Newark City Council Discusses Scooter Program Successes, Challenges, and Future

In a recent special meeting, the Newark Municipal Council discussed the success and challenges of the Newark Go Bike and Scooter Share Program, contemplated the program’s transition from pilot to permanent status, and explored an ordinance amending the Department of Economic and Housing Development’s housing assistance program. The council also reviewed various resolutions and contracts, with particular attention to those involving redevelopment and tax appeal settlements.

The council’s discussion of the scooter program was the most notable item discussed. They elaborated on the program’s success, comparing its accomplishments with those of similar initiatives in other cities. The council acknowledged the ridership spreading across all wards and lauded the program’s financial aspects, including permit fees set at $125,000 per operator and a 25 cents per trip charge. Operational details were also shared, such as having 15% of vehicles in equity zones and an average of 1,200 vehicles per day.

Councilman Dupre L Kelly, along with others, expressed concerns about nuisance and safety issues due to improper parking of vehicles. He questioned the representatives of the scooter companies VO and Bird, regarding measures in place to address these concerns. The representatives assured Councilman Kelly that they have the ability to escalate violations, including imposing fines and potentially banning individuals responsible for egregious behavior. They also mentioned plans to pilot a 48-hour response time for idle vehicles and emphasized their impeccable safety record.

Councilwoman Louise Scott-Rountree and Councilman Carlos M. Gonzalez raised questions about the number of incidents and accidents that occurred during the pilot program, particularly inquiring about injuries and fatalities. In response, company representatives assured the council that shared devices were not involved in any fatalities during the pilot program and that they keep track of reported accidents.

The scooter program’s community engagement efforts were also discussed. Companies highlighted their commitment to engaging proactively with the community, acknowledging the need to attend ward meetings and directly communicate with residents. The representatives expressed a willingness to work with the council to address specific concerns in different wards and suggested conducting safety classes in Spanish and Portuguese.

The council also addressed concerns about the reporting of scooter-related incidents, suggesting improved outreach between the scooter companies and the Newark Police Department to facilitate the process of submitting requests for information and handling incidents. Councilman C. Lawrence Crump and Councilman Michael J. Silva expressed concerns about underreporting of accidents, particularly in areas with high ridership.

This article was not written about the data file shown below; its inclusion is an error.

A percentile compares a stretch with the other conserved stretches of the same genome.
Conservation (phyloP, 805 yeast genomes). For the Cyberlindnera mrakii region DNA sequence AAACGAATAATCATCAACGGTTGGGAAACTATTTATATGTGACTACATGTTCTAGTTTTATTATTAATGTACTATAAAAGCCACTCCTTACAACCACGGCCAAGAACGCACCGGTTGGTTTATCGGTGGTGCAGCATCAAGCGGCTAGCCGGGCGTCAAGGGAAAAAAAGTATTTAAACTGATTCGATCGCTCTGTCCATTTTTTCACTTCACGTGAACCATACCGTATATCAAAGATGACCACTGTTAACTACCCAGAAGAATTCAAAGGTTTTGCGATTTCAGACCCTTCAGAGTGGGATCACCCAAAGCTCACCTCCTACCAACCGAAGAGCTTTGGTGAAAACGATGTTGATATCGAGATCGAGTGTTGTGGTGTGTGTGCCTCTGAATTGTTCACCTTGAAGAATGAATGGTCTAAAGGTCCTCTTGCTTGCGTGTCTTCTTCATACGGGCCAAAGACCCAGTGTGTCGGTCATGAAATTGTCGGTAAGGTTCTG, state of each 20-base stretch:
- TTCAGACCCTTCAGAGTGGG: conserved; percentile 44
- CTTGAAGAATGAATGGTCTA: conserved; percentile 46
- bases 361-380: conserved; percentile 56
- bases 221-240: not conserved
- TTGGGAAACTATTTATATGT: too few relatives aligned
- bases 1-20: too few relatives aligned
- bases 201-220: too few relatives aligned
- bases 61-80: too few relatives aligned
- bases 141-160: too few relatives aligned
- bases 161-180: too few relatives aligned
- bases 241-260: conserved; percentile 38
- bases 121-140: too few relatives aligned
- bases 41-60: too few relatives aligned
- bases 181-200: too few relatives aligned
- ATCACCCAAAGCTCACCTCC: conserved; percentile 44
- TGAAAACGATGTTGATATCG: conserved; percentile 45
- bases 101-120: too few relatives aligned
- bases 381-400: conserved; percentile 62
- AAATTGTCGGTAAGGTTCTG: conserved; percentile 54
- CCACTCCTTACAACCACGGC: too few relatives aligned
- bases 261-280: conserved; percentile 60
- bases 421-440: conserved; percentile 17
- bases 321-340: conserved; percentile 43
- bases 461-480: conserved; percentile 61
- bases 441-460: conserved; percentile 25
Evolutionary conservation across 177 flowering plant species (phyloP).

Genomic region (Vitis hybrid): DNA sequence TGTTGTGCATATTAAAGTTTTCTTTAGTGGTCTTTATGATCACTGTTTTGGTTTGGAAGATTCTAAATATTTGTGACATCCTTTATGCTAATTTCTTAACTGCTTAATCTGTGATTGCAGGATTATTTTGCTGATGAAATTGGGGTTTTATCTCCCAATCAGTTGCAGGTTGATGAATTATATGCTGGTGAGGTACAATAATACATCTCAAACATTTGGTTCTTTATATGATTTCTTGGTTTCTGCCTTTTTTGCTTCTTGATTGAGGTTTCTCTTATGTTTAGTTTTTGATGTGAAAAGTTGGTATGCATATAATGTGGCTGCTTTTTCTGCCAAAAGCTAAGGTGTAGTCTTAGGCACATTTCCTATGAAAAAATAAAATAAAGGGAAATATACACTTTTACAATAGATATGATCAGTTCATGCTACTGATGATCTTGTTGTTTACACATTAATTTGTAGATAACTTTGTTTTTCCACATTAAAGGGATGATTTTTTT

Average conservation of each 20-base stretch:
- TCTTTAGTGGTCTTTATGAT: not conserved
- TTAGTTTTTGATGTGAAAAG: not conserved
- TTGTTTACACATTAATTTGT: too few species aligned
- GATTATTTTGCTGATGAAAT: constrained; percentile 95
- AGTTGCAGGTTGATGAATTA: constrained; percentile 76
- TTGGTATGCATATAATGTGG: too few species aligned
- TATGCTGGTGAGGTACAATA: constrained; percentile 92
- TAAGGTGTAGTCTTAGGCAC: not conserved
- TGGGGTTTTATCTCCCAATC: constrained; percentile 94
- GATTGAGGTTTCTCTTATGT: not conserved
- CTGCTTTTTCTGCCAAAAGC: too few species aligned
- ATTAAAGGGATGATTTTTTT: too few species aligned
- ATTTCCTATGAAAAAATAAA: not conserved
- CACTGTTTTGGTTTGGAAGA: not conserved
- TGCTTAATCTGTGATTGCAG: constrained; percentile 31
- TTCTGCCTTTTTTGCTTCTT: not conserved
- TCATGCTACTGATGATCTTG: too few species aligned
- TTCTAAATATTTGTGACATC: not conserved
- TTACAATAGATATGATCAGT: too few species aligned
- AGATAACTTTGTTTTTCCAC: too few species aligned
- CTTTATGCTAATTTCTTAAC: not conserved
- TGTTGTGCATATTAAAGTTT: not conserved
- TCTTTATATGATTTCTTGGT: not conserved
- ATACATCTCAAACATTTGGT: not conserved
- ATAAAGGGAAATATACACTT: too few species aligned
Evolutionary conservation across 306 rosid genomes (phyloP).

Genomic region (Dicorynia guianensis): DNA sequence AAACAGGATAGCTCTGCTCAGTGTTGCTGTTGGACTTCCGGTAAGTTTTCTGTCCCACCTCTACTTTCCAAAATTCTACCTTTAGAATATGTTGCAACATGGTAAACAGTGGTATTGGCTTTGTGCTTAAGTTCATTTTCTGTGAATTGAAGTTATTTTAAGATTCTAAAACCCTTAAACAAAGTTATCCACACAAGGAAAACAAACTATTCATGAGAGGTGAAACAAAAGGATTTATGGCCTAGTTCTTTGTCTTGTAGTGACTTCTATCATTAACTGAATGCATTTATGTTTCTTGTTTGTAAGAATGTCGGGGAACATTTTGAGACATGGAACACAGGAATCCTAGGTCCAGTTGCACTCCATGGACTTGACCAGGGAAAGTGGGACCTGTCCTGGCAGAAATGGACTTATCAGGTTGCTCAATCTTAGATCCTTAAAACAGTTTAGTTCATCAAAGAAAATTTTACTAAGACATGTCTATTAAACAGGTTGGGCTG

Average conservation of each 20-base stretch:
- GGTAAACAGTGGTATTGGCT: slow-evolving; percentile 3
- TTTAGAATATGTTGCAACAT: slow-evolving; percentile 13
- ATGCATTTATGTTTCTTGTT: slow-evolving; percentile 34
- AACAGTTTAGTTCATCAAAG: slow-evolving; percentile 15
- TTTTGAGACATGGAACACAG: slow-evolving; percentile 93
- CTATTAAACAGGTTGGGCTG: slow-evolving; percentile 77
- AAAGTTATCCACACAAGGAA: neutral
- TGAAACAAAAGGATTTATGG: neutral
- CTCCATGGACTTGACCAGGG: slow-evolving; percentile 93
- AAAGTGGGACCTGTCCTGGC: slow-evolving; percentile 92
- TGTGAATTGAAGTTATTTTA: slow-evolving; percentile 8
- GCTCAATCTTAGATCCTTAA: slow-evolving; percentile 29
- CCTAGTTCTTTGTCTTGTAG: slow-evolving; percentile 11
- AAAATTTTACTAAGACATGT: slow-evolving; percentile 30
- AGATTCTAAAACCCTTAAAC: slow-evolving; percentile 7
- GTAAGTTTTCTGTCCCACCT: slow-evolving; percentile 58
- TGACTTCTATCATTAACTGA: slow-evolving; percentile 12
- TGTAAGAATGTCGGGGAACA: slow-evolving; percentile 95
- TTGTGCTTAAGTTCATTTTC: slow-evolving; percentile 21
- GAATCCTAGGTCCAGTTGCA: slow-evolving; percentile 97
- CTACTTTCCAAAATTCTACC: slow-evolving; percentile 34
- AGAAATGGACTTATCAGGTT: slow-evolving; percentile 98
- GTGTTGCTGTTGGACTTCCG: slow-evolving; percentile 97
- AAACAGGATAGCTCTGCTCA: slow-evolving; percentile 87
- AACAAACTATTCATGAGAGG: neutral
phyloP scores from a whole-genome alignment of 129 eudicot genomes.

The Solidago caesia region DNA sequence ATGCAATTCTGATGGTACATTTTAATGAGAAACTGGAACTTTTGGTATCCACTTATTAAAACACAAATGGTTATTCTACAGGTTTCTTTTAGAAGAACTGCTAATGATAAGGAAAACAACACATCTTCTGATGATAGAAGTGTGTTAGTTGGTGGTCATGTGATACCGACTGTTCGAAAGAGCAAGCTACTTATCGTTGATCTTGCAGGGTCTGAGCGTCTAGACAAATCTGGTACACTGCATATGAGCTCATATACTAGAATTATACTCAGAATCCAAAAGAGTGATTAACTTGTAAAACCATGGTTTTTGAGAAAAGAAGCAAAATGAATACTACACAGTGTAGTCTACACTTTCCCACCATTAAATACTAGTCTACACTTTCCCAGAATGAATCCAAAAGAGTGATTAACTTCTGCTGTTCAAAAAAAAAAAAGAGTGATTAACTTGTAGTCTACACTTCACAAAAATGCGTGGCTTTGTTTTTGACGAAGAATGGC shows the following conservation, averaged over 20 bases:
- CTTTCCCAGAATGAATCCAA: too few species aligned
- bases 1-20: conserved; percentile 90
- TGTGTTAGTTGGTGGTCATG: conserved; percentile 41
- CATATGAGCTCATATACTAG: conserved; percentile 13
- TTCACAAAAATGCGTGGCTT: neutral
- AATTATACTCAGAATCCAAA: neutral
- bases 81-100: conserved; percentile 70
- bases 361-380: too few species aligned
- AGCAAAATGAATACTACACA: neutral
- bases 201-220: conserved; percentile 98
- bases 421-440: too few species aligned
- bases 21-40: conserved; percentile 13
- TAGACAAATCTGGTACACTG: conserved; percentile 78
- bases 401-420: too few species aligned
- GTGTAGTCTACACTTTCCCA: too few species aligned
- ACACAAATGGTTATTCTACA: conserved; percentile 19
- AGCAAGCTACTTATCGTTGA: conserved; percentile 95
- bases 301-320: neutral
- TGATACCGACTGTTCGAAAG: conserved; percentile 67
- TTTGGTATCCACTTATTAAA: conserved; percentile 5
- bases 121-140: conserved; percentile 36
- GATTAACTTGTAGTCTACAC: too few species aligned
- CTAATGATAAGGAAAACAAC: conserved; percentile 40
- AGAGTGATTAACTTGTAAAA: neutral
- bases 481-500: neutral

While the council lauded the scooter program’s successes, members also expressed skepticism about various aspects of the scooter operation. Concerns were raised about local hiring practices, the handling of broken scooters, and the availability of relevant data. The company representatives clarified their approach to handling these issues but council members sought further clarification.

Another topic during the meeting was an ordinance amending the Department of Economic and Housing Development’s housing assistance program. Councilman Crump sought clarification on whether the ordinance was limited to purchases through auctions. Deputy Mayor Lad clarified that it applied to any purchase made by a city employee, broadening the scope of the ordinance.

The meeting also addressed several resolutions and contracts, including one authorizing the central planning board to investigate redevelopment needs in the central ward and another stipulating settlements for tax appeals. Councilman Crump requested detailed information about the total amount of settlements for tax appeals and the difference in taxes and settlements.

Note: This meeting summary was generated by AI, which can occasionally misspell names, misattribute actions, and state inaccuracies. This summary is intended to be a starting point and you should review the meeting record linked above before acting on anything you read. If we got something wrong, let us know. We’re working every day to improve our process in pursuit of universal local government transparency.

Ras J Baraka
City Council Officials:
Michael J. Silva, Dupre L Kelly, Louise Scott-Rountree, Luis A. Quintana, C. Lawrence Crump, LaMonica McIver, Patrick O. Council, Anibal Ramos Jr., Carlos M. Gonzalez

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